Polio vaccine checks key to eradication effort

Fergus Walsh
Medical correspondent

image captionVaccination is key to controlling the disease

People from Nigeria, Pakistan and Afghanistan should not be allowed to leave their country unless they can show they have been vaccinated against polio, according to the body which monitors attempts to eradicate the disease.

A report from the Independent Monitoring Board (IMB) of the Global Polio Eradication Initiative says every time a child or adult from these three countries travels abroad, they risk carrying the polio virus with them.

Nigeria, Pakistan and Afghanistan are the only countries where polio remains endemic, which means transmission of the virus has never been stopped.

There has also been a handful of polio cases in Chad this year.

The report says all but 0.1% of polio has been eradicated globally: there have been 175 cases so far in 2012 compared to 350,000 in 1988.

The IMB says its target of stopping global polio transmission by the end of the year will clearly not be achieved.

And its report says there is a 'significant risk' of having more polio cases in 2013 than in 2012.

But the Board, which is chaired by Sir Liam Donaldson the former Chief Medical Officer for England, says there are reasons to be optimistic.

It cites India's achievement in January 2012 of being free of polio for a year as a major landmark, which meant it was removed from the list of endemic countries.

Nigeria is the only country which has seen an increase in the number of cases this year.

Magic formula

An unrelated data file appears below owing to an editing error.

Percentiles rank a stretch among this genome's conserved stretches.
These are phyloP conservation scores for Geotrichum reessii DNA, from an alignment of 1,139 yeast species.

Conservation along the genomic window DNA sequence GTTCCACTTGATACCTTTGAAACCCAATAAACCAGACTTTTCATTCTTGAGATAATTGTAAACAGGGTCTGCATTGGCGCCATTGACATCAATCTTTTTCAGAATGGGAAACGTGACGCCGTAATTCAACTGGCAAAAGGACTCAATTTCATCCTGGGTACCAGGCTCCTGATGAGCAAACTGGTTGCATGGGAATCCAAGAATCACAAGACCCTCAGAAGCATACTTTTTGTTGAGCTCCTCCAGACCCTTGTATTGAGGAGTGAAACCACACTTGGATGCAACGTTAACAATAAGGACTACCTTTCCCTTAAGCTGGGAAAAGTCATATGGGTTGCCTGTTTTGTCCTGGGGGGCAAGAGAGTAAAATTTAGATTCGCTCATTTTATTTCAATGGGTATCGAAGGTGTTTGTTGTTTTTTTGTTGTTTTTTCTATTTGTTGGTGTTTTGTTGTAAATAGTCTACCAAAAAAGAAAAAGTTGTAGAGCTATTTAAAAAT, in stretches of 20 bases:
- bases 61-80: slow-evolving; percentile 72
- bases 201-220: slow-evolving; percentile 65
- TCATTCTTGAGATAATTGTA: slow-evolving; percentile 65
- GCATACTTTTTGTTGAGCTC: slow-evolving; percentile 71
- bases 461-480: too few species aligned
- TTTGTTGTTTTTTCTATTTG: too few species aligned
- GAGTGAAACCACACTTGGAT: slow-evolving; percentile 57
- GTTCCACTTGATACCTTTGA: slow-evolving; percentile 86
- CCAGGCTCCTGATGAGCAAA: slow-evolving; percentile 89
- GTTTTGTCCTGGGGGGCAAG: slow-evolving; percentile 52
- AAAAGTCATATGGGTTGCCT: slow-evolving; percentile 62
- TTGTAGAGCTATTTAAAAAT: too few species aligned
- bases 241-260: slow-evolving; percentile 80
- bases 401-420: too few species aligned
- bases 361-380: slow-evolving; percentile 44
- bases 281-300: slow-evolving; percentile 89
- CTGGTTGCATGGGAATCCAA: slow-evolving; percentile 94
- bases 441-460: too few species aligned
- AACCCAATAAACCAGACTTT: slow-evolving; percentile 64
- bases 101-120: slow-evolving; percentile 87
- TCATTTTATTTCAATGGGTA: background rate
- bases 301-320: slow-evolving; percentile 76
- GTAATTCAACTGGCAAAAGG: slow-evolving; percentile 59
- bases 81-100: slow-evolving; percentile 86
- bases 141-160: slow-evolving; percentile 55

The report concludes there is a 'magic formula' that is still missing in the affected countries, which it calls 'absolute ownership': this means parents demanding the vaccine for their children and local leaders grasping the challenge of wiping polio from their area.

It says: "Most of all ownership is about national pride: a country determined to be a vibrant 21st century nation, not one that is looked down on because it remains tainted by a disease that almost everywhere else in the world survives only in the memory of grandparents."

Vaccine-derived polio virus

The live oral polio vaccine can, in extremely rare cases, cause the paralysing disease it is seeking to prevent and allow the virus to spread in the community.

The IMB says there have been 34 cases of circulating vaccine-derived polio virus this year in Nigeria, Democratic Republic of Congo, Kenya, Somalia and Pakistan.

The injectable vaccine used in Britain and other developed countries contains an inactivated, or killed poliovirus.

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